STUDENTS wanting to study agriculture will soon be able to do so at both ends of the state as part of a major shift for the Tasmanian Institute of Agriculture From 2024.
TIA headquarters will be in Launceston and starting next year students can enrol and complete bachelor degrees in Agricultural Science at both Launceston and Hobart campuses.
TIA interim director Michael Rose said the organisation’s undergraduate courses were currently almost entirely based in Hobart.
“By offering the Bachelor of Agricultural Science both in Launceston and Hobart, we hope to remove some of the barriers to study that may arise through geographic location, and continue to deliver quality agricultural research, industry development, and education to the entire state,” Professor Rose said.
“This is an exciting new phase for TIA as its education opportunities will be broadened to meet the strong job prospects for our graduates.”
TIA will be located oncampus at Newnham and Willis St, the University of Tasmania’s new site that will focus on science, food, allied health, nursing and physical education.
The relocation is a staged process between now and 2024 that will see some of TIA’s learning and teaching staff begin to transition north.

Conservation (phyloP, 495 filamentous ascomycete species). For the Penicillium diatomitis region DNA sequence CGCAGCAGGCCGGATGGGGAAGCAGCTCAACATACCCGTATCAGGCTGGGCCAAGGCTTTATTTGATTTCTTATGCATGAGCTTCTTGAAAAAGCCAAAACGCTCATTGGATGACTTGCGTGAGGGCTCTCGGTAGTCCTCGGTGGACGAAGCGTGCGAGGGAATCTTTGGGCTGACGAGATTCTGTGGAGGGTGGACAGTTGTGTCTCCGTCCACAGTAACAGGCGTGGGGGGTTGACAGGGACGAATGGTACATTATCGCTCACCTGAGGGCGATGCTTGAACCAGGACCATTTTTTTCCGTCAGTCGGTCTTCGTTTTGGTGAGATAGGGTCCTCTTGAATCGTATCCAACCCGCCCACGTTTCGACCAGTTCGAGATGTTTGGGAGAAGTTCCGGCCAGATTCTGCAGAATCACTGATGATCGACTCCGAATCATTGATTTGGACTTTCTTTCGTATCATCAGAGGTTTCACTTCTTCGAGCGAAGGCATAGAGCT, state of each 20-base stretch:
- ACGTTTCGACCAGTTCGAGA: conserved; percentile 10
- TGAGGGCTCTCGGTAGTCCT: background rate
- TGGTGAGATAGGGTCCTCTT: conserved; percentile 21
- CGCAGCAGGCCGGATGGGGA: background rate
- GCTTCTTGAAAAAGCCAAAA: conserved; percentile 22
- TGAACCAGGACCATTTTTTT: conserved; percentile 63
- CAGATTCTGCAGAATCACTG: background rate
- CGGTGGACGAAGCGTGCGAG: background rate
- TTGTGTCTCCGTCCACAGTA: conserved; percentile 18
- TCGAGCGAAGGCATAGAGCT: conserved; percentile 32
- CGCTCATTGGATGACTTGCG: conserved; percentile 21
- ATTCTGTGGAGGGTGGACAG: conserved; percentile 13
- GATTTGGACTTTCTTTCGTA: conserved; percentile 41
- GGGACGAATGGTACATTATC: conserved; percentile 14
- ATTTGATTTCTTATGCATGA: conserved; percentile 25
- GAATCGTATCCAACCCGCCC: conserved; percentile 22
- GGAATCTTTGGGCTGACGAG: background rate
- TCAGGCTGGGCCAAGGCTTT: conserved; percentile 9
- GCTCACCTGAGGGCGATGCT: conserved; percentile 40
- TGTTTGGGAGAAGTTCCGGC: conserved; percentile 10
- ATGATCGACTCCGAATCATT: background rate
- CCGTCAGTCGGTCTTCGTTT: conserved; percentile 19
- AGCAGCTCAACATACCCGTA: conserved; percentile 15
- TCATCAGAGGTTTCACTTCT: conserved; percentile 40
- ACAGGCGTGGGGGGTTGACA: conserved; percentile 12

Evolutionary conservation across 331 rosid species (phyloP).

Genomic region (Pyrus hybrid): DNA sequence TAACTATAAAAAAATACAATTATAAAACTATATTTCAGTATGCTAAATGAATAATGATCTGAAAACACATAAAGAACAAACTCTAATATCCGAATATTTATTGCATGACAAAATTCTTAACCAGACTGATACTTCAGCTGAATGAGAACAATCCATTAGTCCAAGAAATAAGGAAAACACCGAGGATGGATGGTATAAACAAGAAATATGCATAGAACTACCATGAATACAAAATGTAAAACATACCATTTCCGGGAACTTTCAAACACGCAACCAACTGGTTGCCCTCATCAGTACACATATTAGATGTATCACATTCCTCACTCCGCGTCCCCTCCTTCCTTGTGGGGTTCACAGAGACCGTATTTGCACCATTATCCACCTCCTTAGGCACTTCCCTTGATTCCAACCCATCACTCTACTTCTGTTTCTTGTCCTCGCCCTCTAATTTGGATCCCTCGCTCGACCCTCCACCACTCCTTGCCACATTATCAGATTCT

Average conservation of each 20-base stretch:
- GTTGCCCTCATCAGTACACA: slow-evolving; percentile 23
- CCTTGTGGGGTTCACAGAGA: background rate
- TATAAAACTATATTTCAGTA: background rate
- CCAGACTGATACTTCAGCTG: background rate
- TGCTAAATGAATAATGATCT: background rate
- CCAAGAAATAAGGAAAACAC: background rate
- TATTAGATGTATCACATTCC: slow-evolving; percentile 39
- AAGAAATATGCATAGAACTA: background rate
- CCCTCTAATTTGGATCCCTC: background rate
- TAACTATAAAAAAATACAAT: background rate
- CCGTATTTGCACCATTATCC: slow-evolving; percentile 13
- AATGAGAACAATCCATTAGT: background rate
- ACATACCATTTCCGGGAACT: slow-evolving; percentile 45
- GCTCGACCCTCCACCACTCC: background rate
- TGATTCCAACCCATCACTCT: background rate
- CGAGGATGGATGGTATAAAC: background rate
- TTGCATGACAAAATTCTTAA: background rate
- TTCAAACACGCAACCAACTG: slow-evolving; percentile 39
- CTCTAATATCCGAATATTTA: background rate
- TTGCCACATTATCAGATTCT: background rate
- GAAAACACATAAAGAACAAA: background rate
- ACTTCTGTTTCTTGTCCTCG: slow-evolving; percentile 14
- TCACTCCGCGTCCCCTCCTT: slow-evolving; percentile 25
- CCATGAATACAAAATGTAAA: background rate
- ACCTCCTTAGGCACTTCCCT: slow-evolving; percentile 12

“The existing infrastructure at Newnham will be ready for the students in Launceston from 2022,” Prof Rose said.
“As we move toward 2024, and as we grow our student numbers, so will the infrastructure.”
However, he said the TIA would remain a statewide institution with staff and students at nine locations across Tasmania.
These are at Sandy Bay and New Town in Hobart, Cambridge, Cressy, Newnham, Mt Pleasant, Forthside, Burnie, and Elliott.
However the bulk of the staff will be in Launceston. Current students in Hobart will have the option to continue their studies in Hobart, while research and post graduate training are undertaken at all three campuses.
“We are in an especially exciting time to study and work within the agriculture sector in Tasmania,” Prof Rose said.
Tasmania’s farmgate value has grown by a compound 6.5 per cent in the 10 years to the 2018-2019 financial year.
“The North-West Coast, in particular, boasts a well established agriculture industry,” Prof Rose said.
“It is a hugely important contributor to the state as it contains 36 per cent of all farm businesses in Tasmania,” he said.
“More than one third of the state’s gross annual production in 2018-2019 came from the North-West, with dairy and potatoes the most important commodities.”
Prof Rose said moving the TIA headquarters to the North would create a strong science program to support industry and science skills and maximise the impact across food industry value chains.